Image: ©LoLoStock / Dollar Photo Club
I’ve been a mother for a long time. Twenty-one years if we’re counting my daughter’s birth as day zero, but if we’re not, add 42 weeks (less one day) to that number. I’ll never forget the actual moment that made me a mom, and how I sort of knew it was happening.
Being a mother has been the easiest, funnest and most difficult thing I’ve ever—or will ever— do. I love all the parts of motherhood, even the maddening and horrible ones. And even though I’ve made many, many, many mistakes, I wouldn’t change a thing other than the fact that my sons have never been to Disney World. As a single regret, and my main source of mom guilt, I don’t think that screwing up on their vacation options is all that bad. But even so, it’s true. They have never visited The Magic Kingdom. But I can’t change the past, so there’s no sense fixating on this seemingly minor parenting misstep.
I had my kids pretty young. When I was about 13 years old, as dumb freshly minted teenagers do, I set out my life plan. I was going to get married by 25 and have my kids by the time I was 30. Wrapped up in those dreams was a vague and unrealistic wish to be a doctor (inspired by my favourite TV show Emergency) and a best-selling novelist (brought on by my total addiction to the written word).
But my most clearly developed plans had to do with being a wife and mother.
Strange that I ended up with a degree in feminist sociology. Obviously, I was not Gloria Steinem’s poster child c. 1981.
The eldest girl of 7 siblings (who are not all related to each other, don’t ask), it’s almost like I was born to this job. You could say that everything before the sperm met the egg—the untangling of tangled hair, the grilled cheese sandwiches, the building of forts, the peacemaking, the sibling sitting. the pizza parties, the squabbling, the TV negotiations—was all in preparation for my big moment.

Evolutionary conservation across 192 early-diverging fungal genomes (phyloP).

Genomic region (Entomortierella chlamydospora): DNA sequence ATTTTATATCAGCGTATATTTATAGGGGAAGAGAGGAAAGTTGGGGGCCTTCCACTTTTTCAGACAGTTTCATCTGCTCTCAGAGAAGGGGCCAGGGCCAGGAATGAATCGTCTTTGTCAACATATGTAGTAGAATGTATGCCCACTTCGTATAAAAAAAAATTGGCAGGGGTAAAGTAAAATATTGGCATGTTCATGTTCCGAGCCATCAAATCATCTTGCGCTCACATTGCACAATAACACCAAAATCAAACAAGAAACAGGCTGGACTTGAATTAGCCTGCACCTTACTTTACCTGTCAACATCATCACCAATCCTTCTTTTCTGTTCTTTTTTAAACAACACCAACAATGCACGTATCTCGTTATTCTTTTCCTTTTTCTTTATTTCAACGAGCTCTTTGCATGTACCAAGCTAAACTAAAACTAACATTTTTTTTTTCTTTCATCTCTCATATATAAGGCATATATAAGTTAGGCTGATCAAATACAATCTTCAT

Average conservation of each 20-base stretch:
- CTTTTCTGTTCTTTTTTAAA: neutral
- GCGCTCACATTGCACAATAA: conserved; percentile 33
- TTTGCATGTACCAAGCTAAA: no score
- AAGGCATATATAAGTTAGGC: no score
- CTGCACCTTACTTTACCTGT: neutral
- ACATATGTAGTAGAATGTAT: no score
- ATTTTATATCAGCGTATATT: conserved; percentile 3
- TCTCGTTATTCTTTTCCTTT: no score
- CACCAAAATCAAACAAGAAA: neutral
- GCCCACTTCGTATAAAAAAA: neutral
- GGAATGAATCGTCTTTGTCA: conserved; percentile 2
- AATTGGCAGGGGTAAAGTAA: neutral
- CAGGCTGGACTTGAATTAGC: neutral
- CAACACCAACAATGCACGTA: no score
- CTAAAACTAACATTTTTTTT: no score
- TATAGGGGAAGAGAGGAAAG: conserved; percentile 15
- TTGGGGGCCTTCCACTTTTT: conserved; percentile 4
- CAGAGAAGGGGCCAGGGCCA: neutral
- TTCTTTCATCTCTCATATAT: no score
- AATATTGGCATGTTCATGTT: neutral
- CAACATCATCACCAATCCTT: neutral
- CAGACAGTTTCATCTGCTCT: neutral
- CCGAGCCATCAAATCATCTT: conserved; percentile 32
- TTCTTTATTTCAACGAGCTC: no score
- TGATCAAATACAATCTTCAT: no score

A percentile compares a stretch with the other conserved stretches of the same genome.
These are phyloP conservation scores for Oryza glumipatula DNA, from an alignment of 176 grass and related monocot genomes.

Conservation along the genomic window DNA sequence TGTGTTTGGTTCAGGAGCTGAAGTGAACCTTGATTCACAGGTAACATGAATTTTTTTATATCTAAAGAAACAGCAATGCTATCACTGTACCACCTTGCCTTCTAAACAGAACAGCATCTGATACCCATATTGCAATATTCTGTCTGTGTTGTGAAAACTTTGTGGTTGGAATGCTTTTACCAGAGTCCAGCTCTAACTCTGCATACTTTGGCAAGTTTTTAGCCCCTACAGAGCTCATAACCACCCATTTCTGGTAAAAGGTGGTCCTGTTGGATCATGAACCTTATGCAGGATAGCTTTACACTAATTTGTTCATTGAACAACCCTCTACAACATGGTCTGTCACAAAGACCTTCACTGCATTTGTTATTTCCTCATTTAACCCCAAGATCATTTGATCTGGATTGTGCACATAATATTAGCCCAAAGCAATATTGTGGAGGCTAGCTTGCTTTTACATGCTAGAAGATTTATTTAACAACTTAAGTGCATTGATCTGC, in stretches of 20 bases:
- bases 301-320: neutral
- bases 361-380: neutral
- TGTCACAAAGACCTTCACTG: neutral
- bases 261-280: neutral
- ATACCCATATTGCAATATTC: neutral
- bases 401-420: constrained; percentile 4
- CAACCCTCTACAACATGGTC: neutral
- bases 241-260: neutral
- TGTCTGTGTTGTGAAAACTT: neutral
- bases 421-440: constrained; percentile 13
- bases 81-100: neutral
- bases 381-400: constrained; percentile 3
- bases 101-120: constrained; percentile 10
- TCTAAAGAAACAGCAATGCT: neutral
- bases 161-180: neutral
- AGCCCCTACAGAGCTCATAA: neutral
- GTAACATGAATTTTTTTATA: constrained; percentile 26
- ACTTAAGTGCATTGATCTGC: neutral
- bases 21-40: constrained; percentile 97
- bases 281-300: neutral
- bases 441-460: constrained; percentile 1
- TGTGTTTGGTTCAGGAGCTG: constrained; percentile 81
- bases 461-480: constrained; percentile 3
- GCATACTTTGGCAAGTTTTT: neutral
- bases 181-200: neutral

The one where I became a mom. Like the actual first one.
I was a 24-year old newlywed with baby fever. Unlike many of my friends, I didn’t want to wait the standard 1-2 years before having a baby. I wanted one NOW. So, with a modicum of confidence, I broached the subject to my sweetly accommodating new husband. We’d just returned from our 3-weeks long dream honeymoon in Italy and France when I hit him with:
Hey, let’s have a baby.
He looked at me, confused.
We don’t have to try. We just can just not not try. I used double negatives in an attempt at confusing him into acquiescence. It probably won’t happen for a while, anyways. You know how these things go. (He didn’t.)
He continued to stare at me, shaking his head. Obviously my powers of wifely manipulation were still developing. And then I hit him with my big gun.
I read the book. If I want to get pregnant we have to have sex every other day until it happens. I may have showed him my boob.
You’re on! He replied, obviously with a lot of enthusiasm. What 26-year old is going to say no to an offer like that? To be honest, I don’t think he thought it through with the head that matters.
And so our first major project as a couple began.
We dove right in. To my new husband’s credit, he followed the schedule I’d outlined in my proposal to the letter. And with much much enthusiasm.
The first month was almost up when I called him from my office and announced that I was ovulating. Since he worked from home, he was ready and willing to get the job done when I arrived (Not spelling it out. Use your imagination).
Afterwards, ever the over-achiever, he decided to go the extra mile. He picked me up by the ankles and hung me upside down. He then started yelling, Get up there little guys! All the while shaking me. I’m not exaggerating. It totally happened just as I’m describing.
We were laughing so hard and having so much fun that we almost forgot why we were doing what we were doing. .
And then two weeks later it was my turn to yell.
I had a weird feeling that something was going on in my body. Something momentous. So I went and bought a test.
There was a double line on the white stick.We’d done it! We’d made a baby amidst all the tomfoolery.
Unfortunately my poor hubby only got to enjoy one month of the prescribed ‘not not trying’ schedule. But on the upside, he’s had 21 years of a beautiful baby girl.
Amazing what a little ingenuity (and acrobatics) can do.
So that’s the story of how I had my very first moment of Mother’s intuition. When was yours?
Note: I’m a MomsIntuition Ambassador. This post was generoustly sponsored by Schick Intution. All outrageous stories are my own.